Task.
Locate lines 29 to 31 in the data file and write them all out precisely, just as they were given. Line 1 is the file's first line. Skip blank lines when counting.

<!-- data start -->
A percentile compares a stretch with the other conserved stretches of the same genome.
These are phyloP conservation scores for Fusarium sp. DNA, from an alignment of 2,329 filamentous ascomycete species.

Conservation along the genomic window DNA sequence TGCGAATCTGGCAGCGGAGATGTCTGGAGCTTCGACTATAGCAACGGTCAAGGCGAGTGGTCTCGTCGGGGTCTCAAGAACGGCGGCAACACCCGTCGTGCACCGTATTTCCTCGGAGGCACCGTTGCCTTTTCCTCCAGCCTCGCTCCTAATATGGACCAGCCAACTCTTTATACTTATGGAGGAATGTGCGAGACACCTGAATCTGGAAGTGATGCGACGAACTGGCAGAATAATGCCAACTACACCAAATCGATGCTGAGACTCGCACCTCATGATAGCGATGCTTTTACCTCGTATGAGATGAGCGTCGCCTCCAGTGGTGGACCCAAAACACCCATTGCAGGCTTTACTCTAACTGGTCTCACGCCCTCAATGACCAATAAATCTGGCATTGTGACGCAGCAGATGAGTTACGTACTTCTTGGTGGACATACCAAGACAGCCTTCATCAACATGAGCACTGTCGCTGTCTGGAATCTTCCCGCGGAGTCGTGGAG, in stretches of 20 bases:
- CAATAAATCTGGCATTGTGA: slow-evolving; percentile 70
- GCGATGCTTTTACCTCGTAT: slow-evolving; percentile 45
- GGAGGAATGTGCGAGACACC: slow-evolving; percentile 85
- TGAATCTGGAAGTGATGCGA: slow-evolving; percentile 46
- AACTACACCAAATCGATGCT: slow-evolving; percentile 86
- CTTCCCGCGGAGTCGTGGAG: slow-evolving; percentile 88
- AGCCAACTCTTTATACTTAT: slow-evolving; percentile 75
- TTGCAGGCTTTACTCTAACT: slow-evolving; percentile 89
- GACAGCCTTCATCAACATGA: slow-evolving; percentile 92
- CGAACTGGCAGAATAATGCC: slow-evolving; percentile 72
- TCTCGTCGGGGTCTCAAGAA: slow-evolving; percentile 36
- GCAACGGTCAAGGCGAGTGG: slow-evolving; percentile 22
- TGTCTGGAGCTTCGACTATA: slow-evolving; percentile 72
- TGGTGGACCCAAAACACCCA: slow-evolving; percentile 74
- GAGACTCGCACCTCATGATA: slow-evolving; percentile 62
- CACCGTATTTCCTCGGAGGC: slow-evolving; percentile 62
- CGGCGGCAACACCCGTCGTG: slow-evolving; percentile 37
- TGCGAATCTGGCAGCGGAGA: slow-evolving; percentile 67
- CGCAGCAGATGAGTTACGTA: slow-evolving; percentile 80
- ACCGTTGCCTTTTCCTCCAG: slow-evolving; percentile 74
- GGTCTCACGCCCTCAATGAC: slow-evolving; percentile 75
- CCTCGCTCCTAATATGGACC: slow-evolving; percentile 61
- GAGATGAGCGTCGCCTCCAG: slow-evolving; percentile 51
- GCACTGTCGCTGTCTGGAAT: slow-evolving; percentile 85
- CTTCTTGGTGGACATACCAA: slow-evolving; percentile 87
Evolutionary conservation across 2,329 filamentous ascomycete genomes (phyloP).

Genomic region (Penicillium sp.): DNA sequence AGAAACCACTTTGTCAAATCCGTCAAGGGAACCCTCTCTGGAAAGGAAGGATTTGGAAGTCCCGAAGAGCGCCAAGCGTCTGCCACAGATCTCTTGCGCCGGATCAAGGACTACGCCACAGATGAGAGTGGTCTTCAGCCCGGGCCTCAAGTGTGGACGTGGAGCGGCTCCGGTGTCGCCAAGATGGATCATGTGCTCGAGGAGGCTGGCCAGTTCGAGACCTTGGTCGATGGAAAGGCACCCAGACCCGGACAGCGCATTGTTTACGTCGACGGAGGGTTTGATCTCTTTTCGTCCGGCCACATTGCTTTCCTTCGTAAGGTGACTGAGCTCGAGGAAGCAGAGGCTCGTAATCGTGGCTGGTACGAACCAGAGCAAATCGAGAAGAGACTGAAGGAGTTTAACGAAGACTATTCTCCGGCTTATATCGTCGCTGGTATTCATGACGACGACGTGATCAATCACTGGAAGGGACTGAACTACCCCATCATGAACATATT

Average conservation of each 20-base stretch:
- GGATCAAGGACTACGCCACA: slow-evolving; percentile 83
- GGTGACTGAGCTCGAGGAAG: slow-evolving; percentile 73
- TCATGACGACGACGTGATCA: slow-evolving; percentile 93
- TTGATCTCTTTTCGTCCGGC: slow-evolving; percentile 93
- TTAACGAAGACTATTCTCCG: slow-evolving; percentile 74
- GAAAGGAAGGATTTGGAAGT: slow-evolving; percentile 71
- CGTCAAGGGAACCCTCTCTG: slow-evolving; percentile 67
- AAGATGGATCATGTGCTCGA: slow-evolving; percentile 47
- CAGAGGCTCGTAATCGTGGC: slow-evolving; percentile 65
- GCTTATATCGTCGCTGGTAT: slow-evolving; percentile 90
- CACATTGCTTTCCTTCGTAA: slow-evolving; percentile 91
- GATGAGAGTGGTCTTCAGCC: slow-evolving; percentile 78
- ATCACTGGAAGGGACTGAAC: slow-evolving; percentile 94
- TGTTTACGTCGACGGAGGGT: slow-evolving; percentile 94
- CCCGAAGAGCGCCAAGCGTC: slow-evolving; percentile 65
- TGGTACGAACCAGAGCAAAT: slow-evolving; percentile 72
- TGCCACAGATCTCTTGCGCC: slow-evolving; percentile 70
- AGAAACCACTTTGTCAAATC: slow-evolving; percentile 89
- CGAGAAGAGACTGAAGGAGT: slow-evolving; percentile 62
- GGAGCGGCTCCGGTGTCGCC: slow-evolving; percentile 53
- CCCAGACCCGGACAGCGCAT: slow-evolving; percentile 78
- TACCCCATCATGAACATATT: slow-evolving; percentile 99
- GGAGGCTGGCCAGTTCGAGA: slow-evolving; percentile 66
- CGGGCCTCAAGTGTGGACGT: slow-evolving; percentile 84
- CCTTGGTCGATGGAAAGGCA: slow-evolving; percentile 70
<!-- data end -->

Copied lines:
Evolutionary conservation across 2,329 filamentous ascomycete genomes (phyloP).

Genomic region (Penicillium sp.): DNA sequence AGAAACCACTTTGTCAAATCCGTCAAGGGAACCCTCTCTGGAAAGGAAGGATTTGGAAGTCCCGAAGAGCGCCAAGCGTCTGCCACAGATCTCTTGCGCCGGATCAAGGACTACGCCACAGATGAGAGTGGTCTTCAGCCCGGGCCTCAAGTGTGGACGTGGAGCGGCTCCGGTGTCGCCAAGATGGATCATGTGCTCGAGGAGGCTGGCCAGTTCGAGACCTTGGTCGATGGAAAGGCACCCAGACCCGGACAGCGCATTGTTTACGTCGACGGAGGGTTTGATCTCTTTTCGTCCGGCCACATTGCTTTCCTTCGTAAGGTGACTGAGCTCGAGGAAGCAGAGGCTCGTAATCGTGGCTGGTACGAACCAGAGCAAATCGAGAAGAGACTGAAGGAGTTTAACGAAGACTATTCTCCGGCTTATATCGTCGCTGGTATTCATGACGACGACGTGATCAATCACTGGAAGGGACTGAACTACCCCATCATGAACATATT

Average conservation of each 20-base stretch: